The Art of Doing Nothing

| September 30, 2014

We put lots of pressure on our backs throughout the day, hunched over our computers, reading in awkward postures, or sleeping in otherwise uncomfortable ways. Over the course of typical grad student’s career, all this adds up to persistent aches: sore back muscles, hunched shoulders, dull pains in our neck, and the list goes on.

“Our muscles are linked to the brain and also contain sensory organs that send messages back to the brain,” explained Ted Dimon in one of the recent brown bag lectures being held at Teachers College focused on “Neurodynamics” or the study of the body in action. Dimon’s lecture series focuses on how to relieve back and muscle tension to avoid chronic wear and damage. “Muscles get distressed and what do we do about them? How do we respond?”

The “Neurodynamic Lunch Hour” held on September 30 attempted to circumvent some of the stress we place on our backs through maintaining one simple pose. The practice, which Dimon has dubbed “the non-doing exercise” is a way to restore over exerted muscles. The non-doing aspect of the pose is similar to Shavasana or resting pose in yoga, notes Dimon, “but, unlike in yoga, this has the specific goal of lengthening the spine and muscles.”

To practice the non-doing exercise, slowly lie down on the floor with your legs bent and your feet firmly planted so that there is a slight bend in your knees. Be sure to place a book behind your head, so that the back of your head can rest comfortably with the natural arch to your neck. While in this position, see if you can be mindful of the following:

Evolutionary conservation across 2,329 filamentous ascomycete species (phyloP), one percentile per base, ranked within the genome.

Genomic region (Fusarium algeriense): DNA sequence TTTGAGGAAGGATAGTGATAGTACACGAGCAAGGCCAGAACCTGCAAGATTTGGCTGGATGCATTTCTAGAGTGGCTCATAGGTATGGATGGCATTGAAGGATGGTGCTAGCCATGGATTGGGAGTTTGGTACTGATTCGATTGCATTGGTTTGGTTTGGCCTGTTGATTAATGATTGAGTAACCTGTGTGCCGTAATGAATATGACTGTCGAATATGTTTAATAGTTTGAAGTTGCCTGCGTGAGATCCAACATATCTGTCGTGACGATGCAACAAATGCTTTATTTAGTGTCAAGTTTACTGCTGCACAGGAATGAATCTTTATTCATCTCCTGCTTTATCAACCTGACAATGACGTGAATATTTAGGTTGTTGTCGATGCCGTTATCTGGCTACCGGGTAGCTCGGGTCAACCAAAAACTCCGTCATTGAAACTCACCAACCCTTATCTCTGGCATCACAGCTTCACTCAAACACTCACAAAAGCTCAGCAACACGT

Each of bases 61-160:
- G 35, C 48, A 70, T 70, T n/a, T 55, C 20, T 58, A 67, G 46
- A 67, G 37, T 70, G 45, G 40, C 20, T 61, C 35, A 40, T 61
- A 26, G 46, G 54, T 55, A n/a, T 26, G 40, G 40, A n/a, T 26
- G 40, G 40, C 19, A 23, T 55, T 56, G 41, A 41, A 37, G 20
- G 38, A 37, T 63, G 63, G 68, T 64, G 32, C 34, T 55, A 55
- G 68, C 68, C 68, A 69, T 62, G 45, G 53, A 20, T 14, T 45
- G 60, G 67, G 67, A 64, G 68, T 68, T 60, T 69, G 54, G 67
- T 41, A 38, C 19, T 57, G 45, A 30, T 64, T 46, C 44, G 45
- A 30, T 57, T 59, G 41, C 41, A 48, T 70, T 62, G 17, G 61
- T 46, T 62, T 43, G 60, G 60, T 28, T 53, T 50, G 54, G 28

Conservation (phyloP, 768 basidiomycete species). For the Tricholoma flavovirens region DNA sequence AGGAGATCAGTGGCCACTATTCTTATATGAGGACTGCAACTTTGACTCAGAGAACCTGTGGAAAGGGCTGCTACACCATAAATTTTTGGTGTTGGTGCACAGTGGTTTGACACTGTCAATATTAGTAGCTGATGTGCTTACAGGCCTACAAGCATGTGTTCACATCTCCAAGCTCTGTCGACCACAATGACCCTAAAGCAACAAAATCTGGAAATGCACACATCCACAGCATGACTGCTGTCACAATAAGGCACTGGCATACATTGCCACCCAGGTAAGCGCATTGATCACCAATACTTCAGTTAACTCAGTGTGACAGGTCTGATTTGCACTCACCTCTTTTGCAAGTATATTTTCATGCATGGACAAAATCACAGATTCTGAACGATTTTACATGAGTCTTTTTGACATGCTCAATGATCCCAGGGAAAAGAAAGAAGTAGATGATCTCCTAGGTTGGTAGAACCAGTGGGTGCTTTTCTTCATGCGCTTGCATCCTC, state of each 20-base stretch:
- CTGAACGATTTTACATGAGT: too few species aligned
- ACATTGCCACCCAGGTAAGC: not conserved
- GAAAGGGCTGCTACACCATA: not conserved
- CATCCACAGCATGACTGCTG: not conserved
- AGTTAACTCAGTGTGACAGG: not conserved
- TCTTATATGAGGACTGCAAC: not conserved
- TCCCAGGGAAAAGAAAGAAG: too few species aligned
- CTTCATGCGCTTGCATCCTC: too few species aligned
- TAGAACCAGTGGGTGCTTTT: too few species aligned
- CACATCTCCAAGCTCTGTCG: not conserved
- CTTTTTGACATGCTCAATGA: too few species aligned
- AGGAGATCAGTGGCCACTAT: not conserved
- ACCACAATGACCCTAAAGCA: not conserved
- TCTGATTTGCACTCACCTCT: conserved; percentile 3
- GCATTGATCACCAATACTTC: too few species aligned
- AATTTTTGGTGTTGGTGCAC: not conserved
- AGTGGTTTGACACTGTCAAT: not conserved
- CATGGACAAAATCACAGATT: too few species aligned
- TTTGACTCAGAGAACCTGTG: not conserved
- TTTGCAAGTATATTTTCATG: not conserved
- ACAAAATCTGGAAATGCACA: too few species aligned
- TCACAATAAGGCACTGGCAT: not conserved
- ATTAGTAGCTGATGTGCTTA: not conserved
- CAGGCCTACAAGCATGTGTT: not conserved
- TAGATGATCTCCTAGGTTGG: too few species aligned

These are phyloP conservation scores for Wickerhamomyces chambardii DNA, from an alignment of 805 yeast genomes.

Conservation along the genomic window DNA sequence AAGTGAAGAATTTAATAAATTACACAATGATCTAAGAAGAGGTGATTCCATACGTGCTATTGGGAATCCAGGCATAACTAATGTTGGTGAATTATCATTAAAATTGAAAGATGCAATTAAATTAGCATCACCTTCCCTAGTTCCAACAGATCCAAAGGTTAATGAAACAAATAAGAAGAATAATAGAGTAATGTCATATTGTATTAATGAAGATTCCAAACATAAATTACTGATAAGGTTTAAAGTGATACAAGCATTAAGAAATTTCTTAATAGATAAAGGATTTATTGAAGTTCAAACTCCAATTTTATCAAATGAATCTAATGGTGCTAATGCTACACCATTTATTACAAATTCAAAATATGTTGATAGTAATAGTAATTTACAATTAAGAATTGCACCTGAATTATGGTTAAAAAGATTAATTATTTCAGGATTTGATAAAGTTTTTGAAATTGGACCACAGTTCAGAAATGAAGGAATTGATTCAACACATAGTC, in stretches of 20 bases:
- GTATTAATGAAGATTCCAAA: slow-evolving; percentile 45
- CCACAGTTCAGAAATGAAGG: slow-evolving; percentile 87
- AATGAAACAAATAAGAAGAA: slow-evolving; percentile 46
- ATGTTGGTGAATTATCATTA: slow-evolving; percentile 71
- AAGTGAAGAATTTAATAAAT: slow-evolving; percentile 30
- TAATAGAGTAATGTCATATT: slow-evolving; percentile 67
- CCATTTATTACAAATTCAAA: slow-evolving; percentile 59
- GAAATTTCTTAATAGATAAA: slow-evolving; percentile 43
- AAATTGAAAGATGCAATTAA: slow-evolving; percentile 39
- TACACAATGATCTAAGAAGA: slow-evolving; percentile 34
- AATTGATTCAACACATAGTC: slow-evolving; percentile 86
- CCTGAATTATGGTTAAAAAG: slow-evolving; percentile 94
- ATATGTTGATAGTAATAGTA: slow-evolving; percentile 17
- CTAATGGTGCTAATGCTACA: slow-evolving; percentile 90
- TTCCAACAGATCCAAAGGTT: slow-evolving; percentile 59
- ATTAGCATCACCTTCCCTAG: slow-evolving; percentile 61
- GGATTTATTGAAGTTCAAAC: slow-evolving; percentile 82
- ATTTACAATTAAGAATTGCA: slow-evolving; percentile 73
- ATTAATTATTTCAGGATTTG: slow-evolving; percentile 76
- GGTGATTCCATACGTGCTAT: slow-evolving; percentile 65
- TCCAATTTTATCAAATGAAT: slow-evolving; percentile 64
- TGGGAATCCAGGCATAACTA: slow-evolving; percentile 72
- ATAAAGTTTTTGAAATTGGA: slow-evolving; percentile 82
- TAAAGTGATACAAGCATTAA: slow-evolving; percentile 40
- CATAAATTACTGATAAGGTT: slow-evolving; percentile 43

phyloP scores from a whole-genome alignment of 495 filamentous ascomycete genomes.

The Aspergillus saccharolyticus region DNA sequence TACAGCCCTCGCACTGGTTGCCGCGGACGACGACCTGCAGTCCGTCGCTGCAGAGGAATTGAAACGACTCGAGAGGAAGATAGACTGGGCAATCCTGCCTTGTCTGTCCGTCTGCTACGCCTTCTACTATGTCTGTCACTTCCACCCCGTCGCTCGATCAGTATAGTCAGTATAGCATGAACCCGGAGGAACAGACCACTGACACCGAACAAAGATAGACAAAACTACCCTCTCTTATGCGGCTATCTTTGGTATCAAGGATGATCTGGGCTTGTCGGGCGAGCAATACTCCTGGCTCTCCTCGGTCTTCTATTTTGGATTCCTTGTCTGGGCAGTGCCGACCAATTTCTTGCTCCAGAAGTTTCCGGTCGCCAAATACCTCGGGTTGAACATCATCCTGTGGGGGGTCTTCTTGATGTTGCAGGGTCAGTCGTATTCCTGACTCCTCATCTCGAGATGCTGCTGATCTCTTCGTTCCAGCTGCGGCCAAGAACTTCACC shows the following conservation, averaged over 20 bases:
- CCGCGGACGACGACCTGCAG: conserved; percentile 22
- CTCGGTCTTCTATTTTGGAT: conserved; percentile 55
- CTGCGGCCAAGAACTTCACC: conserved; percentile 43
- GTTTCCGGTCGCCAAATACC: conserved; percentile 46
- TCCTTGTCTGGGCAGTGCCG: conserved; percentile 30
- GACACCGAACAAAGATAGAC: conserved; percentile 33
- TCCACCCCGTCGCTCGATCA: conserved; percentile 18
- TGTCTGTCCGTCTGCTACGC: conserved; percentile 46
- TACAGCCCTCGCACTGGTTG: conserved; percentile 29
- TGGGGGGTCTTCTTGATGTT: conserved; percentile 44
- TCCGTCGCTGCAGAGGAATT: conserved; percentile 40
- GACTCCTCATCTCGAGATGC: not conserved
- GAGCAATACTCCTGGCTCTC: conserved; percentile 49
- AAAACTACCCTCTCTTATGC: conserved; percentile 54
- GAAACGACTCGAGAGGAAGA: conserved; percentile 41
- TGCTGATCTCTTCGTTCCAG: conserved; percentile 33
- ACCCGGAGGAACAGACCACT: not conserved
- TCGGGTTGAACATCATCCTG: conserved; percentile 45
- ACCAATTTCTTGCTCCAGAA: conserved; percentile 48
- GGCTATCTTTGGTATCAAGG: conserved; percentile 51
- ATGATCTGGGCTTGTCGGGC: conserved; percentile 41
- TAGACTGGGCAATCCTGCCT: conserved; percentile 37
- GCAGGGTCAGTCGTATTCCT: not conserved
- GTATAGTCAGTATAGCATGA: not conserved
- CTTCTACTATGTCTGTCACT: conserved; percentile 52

• Allow your neck muscles to relax and remember that your neck and head are an extension of your back and spine
  • Focus on trying to lengthen and broaden your back and spine while maintaining total contact with the floor
  • With your knees pointed up to the ceiling, allow them to relax while maintaining comfortable balanced posture

Try it yourself at home. Practice the art of non-doing to improve the health of your back and spine. “if your back is hurting or overstrained this is going to give it a rest,” says Dimon. “Learning how to do this has done more for me and my back than anything in my life.”

Check back again soon for more about the Neurodynamic Lunch Hour series, which is being sponsored by the Spirituality Mind Body Institute and Gottesman Libraries. Next week’s lecture will be held on October 7th and is entitled “ The Atlanto-Occipital Joint: The “Yes” or “No” Joint.”